Jamie Skinner's blog posts
Jamie Skinner discusses whether tightening up standards to minimise social and environmental risks could shift the debate on hydropower.
On International Women's Day, we look at how relocating to make way for big dams in West Africa has particular impacts on women.
In the face of displacement due to large-scale development projects, can innovative legal solutions be used to protect smallholders' land rights?
The economics and distribution of development benefits of large dams continue to be a source of controversy. Every dam is different, and efforts to generalise from a few (often well known, but sometimes exceptional) examples continue to cause challenges in reaching common ground on the past development contribution of the 50,000 dams worldwide today and the need for more.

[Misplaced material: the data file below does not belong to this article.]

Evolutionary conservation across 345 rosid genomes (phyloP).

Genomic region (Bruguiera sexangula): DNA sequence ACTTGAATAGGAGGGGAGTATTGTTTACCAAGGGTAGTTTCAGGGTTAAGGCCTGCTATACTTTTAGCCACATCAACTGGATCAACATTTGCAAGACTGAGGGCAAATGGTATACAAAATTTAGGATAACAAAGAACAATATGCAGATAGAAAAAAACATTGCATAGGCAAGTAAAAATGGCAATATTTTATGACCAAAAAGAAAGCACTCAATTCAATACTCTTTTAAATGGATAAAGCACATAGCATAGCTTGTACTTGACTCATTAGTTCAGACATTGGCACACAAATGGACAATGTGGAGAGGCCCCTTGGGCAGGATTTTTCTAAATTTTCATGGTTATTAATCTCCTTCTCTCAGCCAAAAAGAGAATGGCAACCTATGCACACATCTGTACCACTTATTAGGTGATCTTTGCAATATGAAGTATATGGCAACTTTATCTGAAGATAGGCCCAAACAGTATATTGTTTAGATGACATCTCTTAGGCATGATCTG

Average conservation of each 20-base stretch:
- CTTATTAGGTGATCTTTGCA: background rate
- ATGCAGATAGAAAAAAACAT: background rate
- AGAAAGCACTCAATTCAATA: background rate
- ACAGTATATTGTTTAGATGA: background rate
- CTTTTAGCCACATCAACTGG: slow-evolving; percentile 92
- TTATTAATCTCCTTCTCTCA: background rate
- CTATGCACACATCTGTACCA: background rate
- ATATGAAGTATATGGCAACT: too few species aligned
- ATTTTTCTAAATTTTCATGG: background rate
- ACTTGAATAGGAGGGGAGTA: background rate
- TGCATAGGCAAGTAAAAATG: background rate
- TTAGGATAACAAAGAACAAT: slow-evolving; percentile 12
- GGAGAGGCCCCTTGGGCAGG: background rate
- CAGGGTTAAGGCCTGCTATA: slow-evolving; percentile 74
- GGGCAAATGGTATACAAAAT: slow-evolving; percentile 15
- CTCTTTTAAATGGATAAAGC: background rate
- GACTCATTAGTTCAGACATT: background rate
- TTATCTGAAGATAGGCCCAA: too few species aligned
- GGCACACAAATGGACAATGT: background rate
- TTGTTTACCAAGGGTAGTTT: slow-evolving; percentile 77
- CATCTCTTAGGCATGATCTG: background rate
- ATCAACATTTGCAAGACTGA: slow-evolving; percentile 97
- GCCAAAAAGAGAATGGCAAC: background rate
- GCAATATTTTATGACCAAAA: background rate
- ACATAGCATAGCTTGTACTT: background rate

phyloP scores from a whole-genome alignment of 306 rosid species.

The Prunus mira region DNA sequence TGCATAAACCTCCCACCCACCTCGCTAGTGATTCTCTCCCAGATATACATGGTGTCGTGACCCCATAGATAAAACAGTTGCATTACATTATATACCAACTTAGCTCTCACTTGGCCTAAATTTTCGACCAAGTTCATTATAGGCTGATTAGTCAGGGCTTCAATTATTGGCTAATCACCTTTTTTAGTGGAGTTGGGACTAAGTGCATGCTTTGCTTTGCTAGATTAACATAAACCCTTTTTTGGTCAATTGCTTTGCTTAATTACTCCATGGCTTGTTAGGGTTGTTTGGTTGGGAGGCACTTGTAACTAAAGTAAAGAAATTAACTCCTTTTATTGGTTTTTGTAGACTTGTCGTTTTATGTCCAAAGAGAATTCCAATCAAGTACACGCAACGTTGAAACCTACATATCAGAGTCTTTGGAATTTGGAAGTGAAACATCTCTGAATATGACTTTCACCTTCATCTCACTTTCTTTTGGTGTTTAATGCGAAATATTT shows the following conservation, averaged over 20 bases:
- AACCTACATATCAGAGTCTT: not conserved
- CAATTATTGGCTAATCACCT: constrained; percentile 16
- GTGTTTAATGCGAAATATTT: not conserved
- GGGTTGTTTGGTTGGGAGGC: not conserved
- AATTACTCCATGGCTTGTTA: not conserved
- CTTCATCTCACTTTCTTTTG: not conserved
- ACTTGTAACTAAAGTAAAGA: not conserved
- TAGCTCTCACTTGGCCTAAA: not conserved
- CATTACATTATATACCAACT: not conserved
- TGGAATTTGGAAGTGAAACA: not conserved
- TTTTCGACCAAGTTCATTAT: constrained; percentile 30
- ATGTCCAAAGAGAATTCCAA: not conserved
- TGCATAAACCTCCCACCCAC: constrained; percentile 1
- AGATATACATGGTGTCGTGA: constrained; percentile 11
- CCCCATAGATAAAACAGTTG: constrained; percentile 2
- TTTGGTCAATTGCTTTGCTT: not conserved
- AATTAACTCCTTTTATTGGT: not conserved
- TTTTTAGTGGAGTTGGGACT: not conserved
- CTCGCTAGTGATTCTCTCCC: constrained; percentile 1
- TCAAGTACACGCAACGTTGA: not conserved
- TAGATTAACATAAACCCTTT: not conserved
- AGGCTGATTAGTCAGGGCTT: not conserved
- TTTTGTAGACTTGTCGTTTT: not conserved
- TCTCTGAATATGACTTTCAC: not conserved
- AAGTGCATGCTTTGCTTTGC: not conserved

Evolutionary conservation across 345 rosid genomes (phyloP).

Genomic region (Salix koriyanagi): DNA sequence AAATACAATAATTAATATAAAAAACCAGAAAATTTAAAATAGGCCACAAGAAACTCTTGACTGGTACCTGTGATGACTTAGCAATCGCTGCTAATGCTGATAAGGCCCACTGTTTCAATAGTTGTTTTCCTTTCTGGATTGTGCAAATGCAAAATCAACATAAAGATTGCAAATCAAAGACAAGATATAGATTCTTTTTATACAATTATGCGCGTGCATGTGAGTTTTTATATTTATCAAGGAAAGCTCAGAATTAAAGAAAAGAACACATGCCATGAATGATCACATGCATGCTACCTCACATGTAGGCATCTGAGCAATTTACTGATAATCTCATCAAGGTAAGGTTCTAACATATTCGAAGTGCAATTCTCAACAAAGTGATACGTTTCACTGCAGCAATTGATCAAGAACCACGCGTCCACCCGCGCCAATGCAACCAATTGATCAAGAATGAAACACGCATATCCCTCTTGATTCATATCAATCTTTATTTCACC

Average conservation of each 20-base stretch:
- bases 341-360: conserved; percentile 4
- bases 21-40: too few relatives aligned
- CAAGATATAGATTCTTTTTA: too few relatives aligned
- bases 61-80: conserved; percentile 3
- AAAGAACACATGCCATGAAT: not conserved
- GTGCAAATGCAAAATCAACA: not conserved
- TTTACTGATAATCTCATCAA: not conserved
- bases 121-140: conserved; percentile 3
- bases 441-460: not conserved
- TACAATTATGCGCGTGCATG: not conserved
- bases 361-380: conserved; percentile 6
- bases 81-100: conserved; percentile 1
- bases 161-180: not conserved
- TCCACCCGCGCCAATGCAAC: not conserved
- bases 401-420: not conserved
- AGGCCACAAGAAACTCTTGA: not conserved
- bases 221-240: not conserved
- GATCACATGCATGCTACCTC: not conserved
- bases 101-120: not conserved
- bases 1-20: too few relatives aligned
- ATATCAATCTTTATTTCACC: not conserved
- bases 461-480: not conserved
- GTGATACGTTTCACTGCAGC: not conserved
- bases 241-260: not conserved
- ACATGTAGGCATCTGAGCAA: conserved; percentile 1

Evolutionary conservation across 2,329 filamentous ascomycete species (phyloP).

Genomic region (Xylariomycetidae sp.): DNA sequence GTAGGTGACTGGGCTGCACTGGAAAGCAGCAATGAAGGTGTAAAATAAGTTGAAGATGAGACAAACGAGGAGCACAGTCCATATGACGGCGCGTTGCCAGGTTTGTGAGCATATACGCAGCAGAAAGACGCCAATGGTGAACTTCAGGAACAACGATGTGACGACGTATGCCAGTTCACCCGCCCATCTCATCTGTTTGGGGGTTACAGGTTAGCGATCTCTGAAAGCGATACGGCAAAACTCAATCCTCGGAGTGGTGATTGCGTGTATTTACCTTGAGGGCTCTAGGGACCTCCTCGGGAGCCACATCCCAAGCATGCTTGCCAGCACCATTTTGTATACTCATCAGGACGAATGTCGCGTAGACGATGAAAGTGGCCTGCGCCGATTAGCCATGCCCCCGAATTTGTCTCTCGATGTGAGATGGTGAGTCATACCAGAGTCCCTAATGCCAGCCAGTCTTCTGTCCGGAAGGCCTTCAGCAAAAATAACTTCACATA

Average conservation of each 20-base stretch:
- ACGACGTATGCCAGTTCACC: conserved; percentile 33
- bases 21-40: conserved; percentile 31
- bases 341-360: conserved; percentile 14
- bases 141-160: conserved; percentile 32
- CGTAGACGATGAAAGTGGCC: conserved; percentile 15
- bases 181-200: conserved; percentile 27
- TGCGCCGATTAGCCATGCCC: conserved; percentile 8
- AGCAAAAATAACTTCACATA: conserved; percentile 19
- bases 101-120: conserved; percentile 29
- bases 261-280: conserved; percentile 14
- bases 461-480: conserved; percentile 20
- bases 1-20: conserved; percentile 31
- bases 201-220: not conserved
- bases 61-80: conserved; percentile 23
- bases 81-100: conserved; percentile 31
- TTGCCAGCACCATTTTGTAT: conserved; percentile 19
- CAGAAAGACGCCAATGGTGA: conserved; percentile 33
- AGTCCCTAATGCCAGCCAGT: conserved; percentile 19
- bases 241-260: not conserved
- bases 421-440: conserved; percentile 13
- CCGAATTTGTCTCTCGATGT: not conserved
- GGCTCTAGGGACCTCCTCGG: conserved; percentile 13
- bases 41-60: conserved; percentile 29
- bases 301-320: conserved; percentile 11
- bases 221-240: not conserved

Development is a messy, often inequitable business. Investments and policies usually favour some people or sectors over others and the playing field of opportunity is rarely flat. Should development be just for the majority or is it possible to ensure development for all? Nowhere is this choice more visible than in the approaches governments take to resettlement and downstream impacts from large dams.
A new dam in Niger could generate electricity, create thousands of hectares of irrigated land and guarantee water for domestic use and fisheries. But making sure the dam benefits everyone is a complicated business.
Water and water crises will dominate the news this week from Marseille, where the sector convenes for its triennial global meeting, the World Water Forum. Some 33,000 participants attended the last one, in Istanbul in 2009, and similar numbers are expected this year.